Last May I went sailing around the Amalfi Coast; part of the programme was a visit to Capri. A nice little island. No sandy beaches to speak of, berthing costs too much to even contemplate, but you can anchor in front of Marina Piccola, and there are other possible anchorages on the East side of the island. Restaurants usually have a shuttle service that will take a visiting millionaire from his yacht to dinner and back. Everyone else takes a dinghy. A bottle of sparkling water at a restaurant costs €5.
It’s easy to feel poor on the isle of Capri.
And it’s even easier to feel poor when you’re trying to stick to a budget with a 60%+ savings rate. I mean, really, self-imposed famine rations are a pain in the arse. I try to remind myself that it’s all for the greater good of both my present and my future selves, but the weak consumer sucker inside me is all like:
Staying strong is easier said than done. Especially when the crew you’re with are not sailing down the Straights of Self Denial with you. I’ve spent some considerable time feeling a little sorry for myself and contemplating whether it wouldn’t be easier just to throw the battle and carry on working till I’m 58 or 68 or 70 or whatever.
An impartial observer might say that in spite my so-called famine rations, stuff somehow keeps accumulating in Ho’s Keep. This became very obvious when I had to clear out space in the spare bedroom for visitors recently. If I really am so poor then where the hell did all that crap come from?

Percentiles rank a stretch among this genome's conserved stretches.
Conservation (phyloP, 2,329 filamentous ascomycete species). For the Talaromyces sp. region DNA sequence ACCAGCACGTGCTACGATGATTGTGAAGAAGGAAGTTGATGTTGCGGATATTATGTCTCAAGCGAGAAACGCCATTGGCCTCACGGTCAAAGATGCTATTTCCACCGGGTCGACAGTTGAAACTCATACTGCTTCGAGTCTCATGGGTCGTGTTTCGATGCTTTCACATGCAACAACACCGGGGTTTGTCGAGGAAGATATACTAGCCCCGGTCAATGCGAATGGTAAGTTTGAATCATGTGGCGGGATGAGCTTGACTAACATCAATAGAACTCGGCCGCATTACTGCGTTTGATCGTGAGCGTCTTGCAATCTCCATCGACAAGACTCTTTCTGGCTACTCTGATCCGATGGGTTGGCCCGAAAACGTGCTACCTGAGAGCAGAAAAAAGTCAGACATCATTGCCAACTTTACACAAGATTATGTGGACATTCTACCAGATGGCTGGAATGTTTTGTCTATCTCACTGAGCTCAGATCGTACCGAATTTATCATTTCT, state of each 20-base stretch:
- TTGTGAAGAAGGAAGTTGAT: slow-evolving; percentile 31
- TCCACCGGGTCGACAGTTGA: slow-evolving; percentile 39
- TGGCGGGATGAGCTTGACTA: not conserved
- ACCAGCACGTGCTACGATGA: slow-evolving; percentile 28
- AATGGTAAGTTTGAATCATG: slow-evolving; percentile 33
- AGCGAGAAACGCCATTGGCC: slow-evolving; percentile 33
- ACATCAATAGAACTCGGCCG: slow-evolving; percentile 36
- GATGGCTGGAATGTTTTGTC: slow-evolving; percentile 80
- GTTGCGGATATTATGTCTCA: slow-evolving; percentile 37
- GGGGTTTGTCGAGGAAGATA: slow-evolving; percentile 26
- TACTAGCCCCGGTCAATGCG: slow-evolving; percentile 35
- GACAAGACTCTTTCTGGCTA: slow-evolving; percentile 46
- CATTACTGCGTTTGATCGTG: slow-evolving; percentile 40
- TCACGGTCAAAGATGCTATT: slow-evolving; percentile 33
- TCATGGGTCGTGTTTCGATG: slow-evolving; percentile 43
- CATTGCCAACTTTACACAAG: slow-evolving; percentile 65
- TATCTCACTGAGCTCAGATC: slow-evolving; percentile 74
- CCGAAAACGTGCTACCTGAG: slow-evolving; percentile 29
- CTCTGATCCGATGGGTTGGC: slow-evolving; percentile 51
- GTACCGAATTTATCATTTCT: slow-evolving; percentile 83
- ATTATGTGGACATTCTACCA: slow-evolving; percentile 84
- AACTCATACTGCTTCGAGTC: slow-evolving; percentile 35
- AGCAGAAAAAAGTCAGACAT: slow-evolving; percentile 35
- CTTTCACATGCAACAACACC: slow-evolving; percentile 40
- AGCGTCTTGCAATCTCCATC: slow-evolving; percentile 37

I think the answer is mostly sales. I’m a sucker for a bargain. Polarised Ray-Bans 50% off? Sure, I’ll have two! Just in case we go sailing and I lose a pair overboard, y’know… there’s no sell-by date on sunglasses. Rationally, I know that any limited time opportunity to save money by spending it is a marketing trick, and still I fall for it by failing to remind myself that a Final Sale is never final. Final reductions are advertised twice a year, and that’s not counting the Black Friday Week (yes, it’s a week now).
I need to have a No New Stuff Year. Realistically though I’m unlikely to last that long, so let’s change that to No New Stuff Five to Six Months.
Here’s what I’m allowed:
- Groceries and drinks;
- Personal hygiene items (e.g a toothbrush);
- Washing powder/detergent and such.
Here’s what I’m not allowed: anything else. And specifically:
- Books and/or magazines;
- A new watch;
- Any items of clothing or footwear;
- Any sports gear that doesn’t already come under clothing or footwear;
- Any cycling gear that doesn’t already come under sports gear, clothing or footwear.
You get the idea.
Let’s see how it goes. I’ll write an update in a couple of months.